Is there any theoretically proven optimal compression algorithm?

Is Huffman coding always optimal since it uses Shanon's ideas? What about text, image, video, ... compression?

Is this subject still active in the field? What classical or modern references should I read?

• You might look at en.wikipedia.org/wiki/Kolmogorov_complexity – Dávid Natingga Aug 25 '12 at 4:13
• DavidToth's link is the answer. In short "no". You cannot prove any data is compressed minimally (which of course makes it impossible to prove an optimal algorithm) – edA-qa mort-ora-y Aug 25 '12 at 6:58
• @edA-qamort-ora-y: "You cannot prove any data is compressed minimally" — this is not true. Cf. the halting problem, which in general is undecidable, but of course there are some programs for which we can prove that it halts or does not halt. Cf. also the busy beaver function; some values of the function are known. – Jukka Suomela Aug 25 '12 at 13:19
• @JukkaSuomela, yes, my phrasing was not thorough in that regards. You can obviously have specific sets of data which could be shown to be optimally compressed. My guess however is that the size of such data is extremely small. – edA-qa mort-ora-y Aug 25 '12 at 13:50
• A cool metric you might be interested in is the normalized compression distance (NCD). Vitanyi & Li among others have papers on it. In short, it works quite well for all kinds of data and majorizes all other metrics in a sense. Check the Vitanyi & Li book on Kolmogorov complexity for a good starter if you want. – Juho Aug 26 '12 at 23:28

Huffman coding is optimal for a symbol-to-symbol coding where the probabilities of every symbol are independent and known before-hand. However, when these conditions are not satisfied (as in image, video), other coding techniques such as LZW, JPEG, etc. are used. For more details, you can go through the book "Introduction to Data Compression" by Khalid Sayood.

• Other than purely random data I don't think any data type meets these conditions. – edA-qa mort-ora-y Aug 25 '12 at 6:51
• But the other techniques are not symbol-to-symbol. That's how they achieve better compression. And that's also why Huffman coding is rarely used by itself. – svick Aug 26 '12 at 16:05

There is a version of the Lempel-Ziv algorithm which is optimal in some scenarios. Namely, if the input comes from an ergodic Markov chain, then the asymptotic rate of the Lempel-Ziv algorithm equals the entropy. For more on that, take a look at Chapter 13 of Cover and Thomas.

Huffman compression, with certain assumptions that usually don't apply to real files, can be proven to be optimal.

Several compression algorithms compress some kinds of files smaller than the Huffman algorithm, therefore Huffman isn't optimal. These algorithms exploit one or another of the caveats in the Huffman optimality proof.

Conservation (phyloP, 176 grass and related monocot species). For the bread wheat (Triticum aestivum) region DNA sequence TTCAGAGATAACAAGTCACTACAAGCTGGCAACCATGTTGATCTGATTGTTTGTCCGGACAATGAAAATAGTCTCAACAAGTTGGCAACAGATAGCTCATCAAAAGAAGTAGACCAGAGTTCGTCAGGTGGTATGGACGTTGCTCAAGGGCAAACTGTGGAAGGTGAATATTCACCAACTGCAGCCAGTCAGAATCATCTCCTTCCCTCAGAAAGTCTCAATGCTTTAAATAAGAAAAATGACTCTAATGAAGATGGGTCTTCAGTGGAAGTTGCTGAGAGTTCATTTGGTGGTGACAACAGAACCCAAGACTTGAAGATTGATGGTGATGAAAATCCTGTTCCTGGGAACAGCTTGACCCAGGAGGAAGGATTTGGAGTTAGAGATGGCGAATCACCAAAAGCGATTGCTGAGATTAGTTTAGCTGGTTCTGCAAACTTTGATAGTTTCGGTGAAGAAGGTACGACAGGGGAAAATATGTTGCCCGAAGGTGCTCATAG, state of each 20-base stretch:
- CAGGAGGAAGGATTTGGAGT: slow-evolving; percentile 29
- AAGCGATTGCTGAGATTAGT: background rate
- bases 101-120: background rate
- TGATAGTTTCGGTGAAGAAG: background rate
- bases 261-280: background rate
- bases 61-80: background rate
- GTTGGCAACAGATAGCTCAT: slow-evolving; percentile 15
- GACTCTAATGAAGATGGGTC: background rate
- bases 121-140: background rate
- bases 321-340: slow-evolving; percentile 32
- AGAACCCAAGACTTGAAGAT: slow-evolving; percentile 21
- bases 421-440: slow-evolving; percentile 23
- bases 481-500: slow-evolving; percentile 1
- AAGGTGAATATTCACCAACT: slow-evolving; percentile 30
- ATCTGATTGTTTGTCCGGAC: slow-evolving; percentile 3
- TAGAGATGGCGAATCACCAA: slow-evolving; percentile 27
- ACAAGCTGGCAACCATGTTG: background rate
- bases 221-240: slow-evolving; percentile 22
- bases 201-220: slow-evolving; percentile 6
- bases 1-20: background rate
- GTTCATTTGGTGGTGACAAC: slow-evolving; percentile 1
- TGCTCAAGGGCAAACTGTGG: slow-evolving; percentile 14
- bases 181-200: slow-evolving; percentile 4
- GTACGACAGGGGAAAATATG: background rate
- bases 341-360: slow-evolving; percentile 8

Whenever we have (a) we code each symbol independently in an integer number of bits, and (b) each symbol is "unrelated" to the other symbols we transmit (no mutual information, statistically independent, etc.), and (c) the receiver knows the probability distribution of every possible symbol, then Huffman compression is optimal (produces the smallest compressed files).

(a) symbol-by-symbol: By relaxing the binary Huffman restriction that each input symbol must be encoded as an integer number of bits, several compression algorithms, such as range coding, are never worse than, and usually better than, standard Huffman.

(b) unrelated symbols: most real data files have some mutual information between symbols. One can do better than plain Huffman by "decorrelating" the symbols, and then using the Huffman algorithm on these decorrelated symbols.

(c) known probability distribution: Usually the receiver does not know the exact probability distribution. So typical Huffman compression algorithms send a frequency table first, then send the compressed data. Several "adaptive" compression algorithms, such as Polar tree coding, can get better compression than Huffman because they converge on the probability distribution, or adapt to a changing probability distribution, without ever explicitly sending a frequency table.

Books and papers discussing such better-than-Huffman compression:

The optimal compression rate is related to the entropy of the data.

From the Wikipedia article http://en.wikipedia.org/wiki/Shannon%27s_source_coding_theorem:

N i.i.d. random variables each with entropy H(X) can be compressed into more than N H(X) bits with negligible risk of information loss, as N tends to infinity; but conversely, if they are compressed into fewer than N H(X) bits it is virtually certain that information will be lost.

• why is this downvoted? – Sasho Nikolov Aug 29 '12 at 3:16